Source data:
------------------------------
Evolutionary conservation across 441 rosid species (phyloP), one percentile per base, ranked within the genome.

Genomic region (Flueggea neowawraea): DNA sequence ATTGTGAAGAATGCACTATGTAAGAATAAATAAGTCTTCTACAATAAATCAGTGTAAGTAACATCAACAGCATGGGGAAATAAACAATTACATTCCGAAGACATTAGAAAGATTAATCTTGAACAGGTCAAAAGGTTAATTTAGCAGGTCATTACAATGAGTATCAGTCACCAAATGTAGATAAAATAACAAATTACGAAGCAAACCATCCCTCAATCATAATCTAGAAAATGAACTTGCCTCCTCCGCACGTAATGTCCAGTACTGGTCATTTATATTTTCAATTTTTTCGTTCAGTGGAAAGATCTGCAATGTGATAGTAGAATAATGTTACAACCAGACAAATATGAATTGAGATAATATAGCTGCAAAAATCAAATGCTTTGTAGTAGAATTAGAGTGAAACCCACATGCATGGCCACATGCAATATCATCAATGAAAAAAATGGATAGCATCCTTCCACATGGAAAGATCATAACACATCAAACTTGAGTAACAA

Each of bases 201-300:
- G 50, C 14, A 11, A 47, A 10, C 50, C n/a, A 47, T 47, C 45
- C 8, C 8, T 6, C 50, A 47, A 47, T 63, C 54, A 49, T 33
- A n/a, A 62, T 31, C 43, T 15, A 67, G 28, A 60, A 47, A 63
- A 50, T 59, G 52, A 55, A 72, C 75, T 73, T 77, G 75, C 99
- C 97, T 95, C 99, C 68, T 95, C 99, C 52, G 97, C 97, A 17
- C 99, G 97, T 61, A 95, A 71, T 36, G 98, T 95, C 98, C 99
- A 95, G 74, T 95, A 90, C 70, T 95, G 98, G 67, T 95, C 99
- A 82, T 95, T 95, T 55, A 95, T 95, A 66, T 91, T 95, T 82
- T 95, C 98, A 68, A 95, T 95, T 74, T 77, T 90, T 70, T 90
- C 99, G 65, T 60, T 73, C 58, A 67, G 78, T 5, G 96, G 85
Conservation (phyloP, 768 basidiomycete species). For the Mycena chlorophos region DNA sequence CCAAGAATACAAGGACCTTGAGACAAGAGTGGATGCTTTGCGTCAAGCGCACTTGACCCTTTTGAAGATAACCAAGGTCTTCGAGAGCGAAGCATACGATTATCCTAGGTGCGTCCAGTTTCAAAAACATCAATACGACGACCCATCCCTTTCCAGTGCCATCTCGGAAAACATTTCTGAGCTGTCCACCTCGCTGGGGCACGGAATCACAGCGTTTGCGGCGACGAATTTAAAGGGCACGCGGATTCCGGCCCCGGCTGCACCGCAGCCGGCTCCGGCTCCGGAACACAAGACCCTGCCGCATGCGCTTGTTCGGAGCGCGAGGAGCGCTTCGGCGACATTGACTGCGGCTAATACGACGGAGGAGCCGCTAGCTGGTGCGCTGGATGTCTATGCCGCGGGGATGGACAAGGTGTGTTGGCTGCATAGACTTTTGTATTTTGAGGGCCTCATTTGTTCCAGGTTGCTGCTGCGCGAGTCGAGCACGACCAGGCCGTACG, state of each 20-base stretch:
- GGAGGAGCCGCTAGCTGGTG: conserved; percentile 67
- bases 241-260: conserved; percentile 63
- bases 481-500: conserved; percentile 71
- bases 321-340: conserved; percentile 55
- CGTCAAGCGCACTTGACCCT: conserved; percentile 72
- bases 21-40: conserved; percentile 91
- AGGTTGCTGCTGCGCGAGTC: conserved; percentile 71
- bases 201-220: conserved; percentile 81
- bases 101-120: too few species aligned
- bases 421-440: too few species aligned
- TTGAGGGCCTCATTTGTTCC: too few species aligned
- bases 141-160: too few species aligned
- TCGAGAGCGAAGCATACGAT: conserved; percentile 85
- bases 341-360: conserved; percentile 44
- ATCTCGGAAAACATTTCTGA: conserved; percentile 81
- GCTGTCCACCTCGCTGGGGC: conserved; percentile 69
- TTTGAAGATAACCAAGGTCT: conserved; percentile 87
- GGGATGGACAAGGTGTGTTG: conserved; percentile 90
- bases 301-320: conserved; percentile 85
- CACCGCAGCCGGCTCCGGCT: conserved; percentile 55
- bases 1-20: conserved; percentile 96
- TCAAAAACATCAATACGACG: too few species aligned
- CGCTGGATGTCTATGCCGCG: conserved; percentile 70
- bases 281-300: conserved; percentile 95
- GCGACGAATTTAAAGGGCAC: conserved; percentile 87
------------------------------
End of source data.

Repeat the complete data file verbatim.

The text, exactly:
Evolutionary conservation across 441 rosid species (phyloP), one percentile per base, ranked within the genome.

Genomic region (Flueggea neowawraea): DNA sequence ATTGTGAAGAATGCACTATGTAAGAATAAATAAGTCTTCTACAATAAATCAGTGTAAGTAACATCAACAGCATGGGGAAATAAACAATTACATTCCGAAGACATTAGAAAGATTAATCTTGAACAGGTCAAAAGGTTAATTTAGCAGGTCATTACAATGAGTATCAGTCACCAAATGTAGATAAAATAACAAATTACGAAGCAAACCATCCCTCAATCATAATCTAGAAAATGAACTTGCCTCCTCCGCACGTAATGTCCAGTACTGGTCATTTATATTTTCAATTTTTTCGTTCAGTGGAAAGATCTGCAATGTGATAGTAGAATAATGTTACAACCAGACAAATATGAATTGAGATAATATAGCTGCAAAAATCAAATGCTTTGTAGTAGAATTAGAGTGAAACCCACATGCATGGCCACATGCAATATCATCAATGAAAAAAATGGATAGCATCCTTCCACATGGAAAGATCATAACACATCAAACTTGAGTAACAA

Each of bases 201-300:
- G 50, C 14, A 11, A 47, A 10, C 50, C n/a, A 47, T 47, C 45
- C 8, C 8, T 6, C 50, A 47, A 47, T 63, C 54, A 49, T 33
- A n/a, A 62, T 31, C 43, T 15, A 67, G 28, A 60, A 47, A 63
- A 50, T 59, G 52, A 55, A 72, C 75, T 73, T 77, G 75, C 99
- C 97, T 95, C 99, C 68, T 95, C 99, C 52, G 97, C 97, A 17
- C 99, G 97, T 61, A 95, A 71, T 36, G 98, T 95, C 98, C 99
- A 95, G 74, T 95, A 90, C 70, T 95, G 98, G 67, T 95, C 99
- A 82, T 95, T 95, T 55, A 95, T 95, A 66, T 91, T 95, T 82
- T 95, C 98, A 68, A 95, T 95, T 74, T 77, T 90, T 70, T 90
- C 99, G 65, T 60, T 73, C 58, A 67, G 78, T 5, G 96, G 85
Conservation (phyloP, 768 basidiomycete species). For the Mycena chlorophos region DNA sequence CCAAGAATACAAGGACCTTGAGACAAGAGTGGATGCTTTGCGTCAAGCGCACTTGACCCTTTTGAAGATAACCAAGGTCTTCGAGAGCGAAGCATACGATTATCCTAGGTGCGTCCAGTTTCAAAAACATCAATACGACGACCCATCCCTTTCCAGTGCCATCTCGGAAAACATTTCTGAGCTGTCCACCTCGCTGGGGCACGGAATCACAGCGTTTGCGGCGACGAATTTAAAGGGCACGCGGATTCCGGCCCCGGCTGCACCGCAGCCGGCTCCGGCTCCGGAACACAAGACCCTGCCGCATGCGCTTGTTCGGAGCGCGAGGAGCGCTTCGGCGACATTGACTGCGGCTAATACGACGGAGGAGCCGCTAGCTGGTGCGCTGGATGTCTATGCCGCGGGGATGGACAAGGTGTGTTGGCTGCATAGACTTTTGTATTTTGAGGGCCTCATTTGTTCCAGGTTGCTGCTGCGCGAGTCGAGCACGACCAGGCCGTACG, state of each 20-base stretch:
- GGAGGAGCCGCTAGCTGGTG: conserved; percentile 67
- bases 241-260: conserved; percentile 63
- bases 481-500: conserved; percentile 71
- bases 321-340: conserved; percentile 55
- CGTCAAGCGCACTTGACCCT: conserved; percentile 72
- bases 21-40: conserved; percentile 91
- AGGTTGCTGCTGCGCGAGTC: conserved; percentile 71
- bases 201-220: conserved; percentile 81
- bases 101-120: too few species aligned
- bases 421-440: too few species aligned
- TTGAGGGCCTCATTTGTTCC: too few species aligned
- bases 141-160: too few species aligned
- TCGAGAGCGAAGCATACGAT: conserved; percentile 85
- bases 341-360: conserved; percentile 44
- ATCTCGGAAAACATTTCTGA: conserved; percentile 81
- GCTGTCCACCTCGCTGGGGC: conserved; percentile 69
- TTTGAAGATAACCAAGGTCT: conserved; percentile 87
- GGGATGGACAAGGTGTGTTG: conserved; percentile 90
- bases 301-320: conserved; percentile 85
- CACCGCAGCCGGCTCCGGCT: conserved; percentile 55
- bases 1-20: conserved; percentile 96
- TCAAAAACATCAATACGACG: too few species aligned
- CGCTGGATGTCTATGCCGCG: conserved; percentile 70
- bases 281-300: conserved; percentile 95
- GCGACGAATTTAAAGGGCAC: conserved; percentile 87